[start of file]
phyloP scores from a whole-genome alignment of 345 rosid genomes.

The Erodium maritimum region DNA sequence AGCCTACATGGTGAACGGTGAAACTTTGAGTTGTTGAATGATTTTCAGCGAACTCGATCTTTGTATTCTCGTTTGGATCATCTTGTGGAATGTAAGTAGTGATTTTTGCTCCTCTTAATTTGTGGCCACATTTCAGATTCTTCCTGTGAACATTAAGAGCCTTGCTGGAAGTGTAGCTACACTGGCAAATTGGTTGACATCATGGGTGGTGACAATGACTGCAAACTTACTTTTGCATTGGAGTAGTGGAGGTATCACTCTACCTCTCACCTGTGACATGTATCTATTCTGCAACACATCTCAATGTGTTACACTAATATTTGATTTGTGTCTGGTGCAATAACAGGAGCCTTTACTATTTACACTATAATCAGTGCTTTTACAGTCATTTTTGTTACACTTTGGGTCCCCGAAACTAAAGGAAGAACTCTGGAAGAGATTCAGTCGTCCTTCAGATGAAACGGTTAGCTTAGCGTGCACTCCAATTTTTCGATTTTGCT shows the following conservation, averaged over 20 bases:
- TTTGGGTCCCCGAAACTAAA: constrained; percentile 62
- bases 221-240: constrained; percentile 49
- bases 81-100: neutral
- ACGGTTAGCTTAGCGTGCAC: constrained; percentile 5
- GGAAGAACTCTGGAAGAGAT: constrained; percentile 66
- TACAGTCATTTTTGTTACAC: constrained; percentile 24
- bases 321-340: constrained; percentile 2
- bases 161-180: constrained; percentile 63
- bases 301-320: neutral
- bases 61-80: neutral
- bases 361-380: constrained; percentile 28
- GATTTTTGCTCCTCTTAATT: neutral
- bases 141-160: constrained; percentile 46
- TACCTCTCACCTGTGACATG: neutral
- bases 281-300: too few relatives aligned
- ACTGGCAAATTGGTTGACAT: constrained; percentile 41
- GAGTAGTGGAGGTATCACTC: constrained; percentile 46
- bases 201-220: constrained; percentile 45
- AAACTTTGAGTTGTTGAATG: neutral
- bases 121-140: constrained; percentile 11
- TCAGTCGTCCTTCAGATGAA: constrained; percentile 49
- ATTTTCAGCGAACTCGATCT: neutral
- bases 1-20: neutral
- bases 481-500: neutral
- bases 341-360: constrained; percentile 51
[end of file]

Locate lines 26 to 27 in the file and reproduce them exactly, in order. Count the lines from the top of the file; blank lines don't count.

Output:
- bases 481-500: neutral
- bases 341-360: constrained; percentile 51